The comparison of similarities and differences of business system of China and Japan
2. Comparison of similarities
3. Comparison of differences
This research paper will concludes the comparison of similarities and differences of business system in China and Japan. It refers about institutional comparison and clusters and implications for varieties of capitalism and business systems theory by Michael A Witt and Gordon Redding and another one ‘s author is Zhang X & R Whitley : Changing Macro-structural Varieties of East Asian Capitalism. In general, because China and Japan both Asian country so that this two countries has many similar aspects such as culture, food, history...in the other hand there are exists differences between them. 2.Comparison of similarities
The countries of China and Japan share numerous similarities other than their geographical proximity. They both have established extremely rich cultures and great senses of national identity.Their histories have crossed paths during several periods since both civilizations have existed for such a long times. The countries also share similar religions and value systems, which have influenced each other. In terms of Japan’s economic culture is the idea that the firm exists to keep people employed, and that return on capital for advantage of shareholders is not a primary rationale for economic action. A casual review of publications suggests that most of the research in the field has focused on advanced industrialized nations in the West and, to a lesser extent(e.g.Berger &Dore,1996;Orr et al,1997:Redding 1990;Whitley,1992).At the same time,it implies that many questions remain fully or partially unanswered, and the field, wild open for further exploration.Whitley’s(1999) account of the emergence of six major business-system types likewise incorporates the role of culture, in the form of shared beliefs about authority, trust, and communitarian ideals. While he underlines that institutions mediate both trust and authority, the narratives included in his illustrate how cultural and historical forces lead to the emergence of some institutions. The similarities between Japan and China didn't just happen on their own. When ambassadors from Japan visited Tang dynasty China in the 7th century, they found an empire that was much larger, wealthier and more unified politically than their own nation. When they returned home and reported what they'd seen, the Japanese imperial court became so enthusiastic about Chinese culture that they built a new capital city at Nara in imitation of the Tang capital at Chang'an. Between the years 710 and 794, the Japanese emperors reorganized the country and its legal system based on Chinese models. They also encouraged the adoption of Chinese philosophical and religious ideas. The connections between Japanese and Chinese culture began in this time period. China and Japan have both been strongly influenced by the philosophy of Confucius, who taught a system of thought based on the importance of relationships and educational achievement. In both China and Japan, parents tend to push their children to study hard because academic achievement is so closely tied to future economic success. The Confucian emphasis on relationships has also influenced both countries, but in slightly different ways. In China, people tend to be loyal to their family relationships more than to any other personal connection. In Japan, on the other hand, people are encouraged to be loyal to whatever group they belong to, such as the company they work for. Most people probably think of Zen Buddhism as being characteristically Japanese, but Zen was actually borrowed from the Ch'an sect of Chinese Buddhism. Several of the major Buddhist sects in Japan have Chinese origins. For instance, Japanese Tendai Buddhism was based...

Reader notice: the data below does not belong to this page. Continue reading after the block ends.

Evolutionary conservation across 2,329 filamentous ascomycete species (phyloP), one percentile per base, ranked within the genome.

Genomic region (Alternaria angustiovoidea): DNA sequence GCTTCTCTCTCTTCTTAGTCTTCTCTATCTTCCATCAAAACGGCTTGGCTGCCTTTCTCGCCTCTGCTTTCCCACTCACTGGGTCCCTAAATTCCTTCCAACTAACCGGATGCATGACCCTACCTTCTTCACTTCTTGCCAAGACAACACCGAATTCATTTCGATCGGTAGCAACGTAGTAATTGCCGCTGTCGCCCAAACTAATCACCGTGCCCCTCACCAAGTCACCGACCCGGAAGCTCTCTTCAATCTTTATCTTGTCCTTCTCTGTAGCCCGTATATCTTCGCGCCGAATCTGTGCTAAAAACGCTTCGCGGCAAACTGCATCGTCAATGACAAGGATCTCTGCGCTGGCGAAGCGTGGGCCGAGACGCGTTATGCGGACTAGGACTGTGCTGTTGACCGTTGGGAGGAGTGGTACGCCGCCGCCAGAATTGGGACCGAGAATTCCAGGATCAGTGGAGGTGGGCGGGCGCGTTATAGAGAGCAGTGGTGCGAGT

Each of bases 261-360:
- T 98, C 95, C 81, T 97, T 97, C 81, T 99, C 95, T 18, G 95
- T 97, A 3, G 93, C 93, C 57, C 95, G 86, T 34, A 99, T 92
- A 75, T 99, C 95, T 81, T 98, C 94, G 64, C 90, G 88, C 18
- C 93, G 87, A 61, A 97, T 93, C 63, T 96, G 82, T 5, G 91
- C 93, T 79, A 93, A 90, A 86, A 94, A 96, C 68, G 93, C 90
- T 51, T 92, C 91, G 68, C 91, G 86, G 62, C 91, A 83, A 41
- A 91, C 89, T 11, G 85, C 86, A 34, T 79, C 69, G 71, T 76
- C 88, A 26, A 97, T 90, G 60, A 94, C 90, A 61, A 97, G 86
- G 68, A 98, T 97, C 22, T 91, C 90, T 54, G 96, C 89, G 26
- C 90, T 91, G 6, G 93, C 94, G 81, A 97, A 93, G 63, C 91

References: Witt, M & G Redding (2013). Asian Business Systems: Institutional Comparison, Clusters and Implications for Varieties of Capitalism and Business Systems Theory
Zhang, X & R Whitley (2013). Changing Macro-structural Varieties of East Asian Capitalism
Eisenstadt, S. N. Japanese Civilization. London: The University of Chicago Press, 1996.
Morton, Scott W. China Its History and Culture. New York: McGraw-Hill,
Gordon Redding , Michael Witt (2008).China’s Business System and its Future Trajectory
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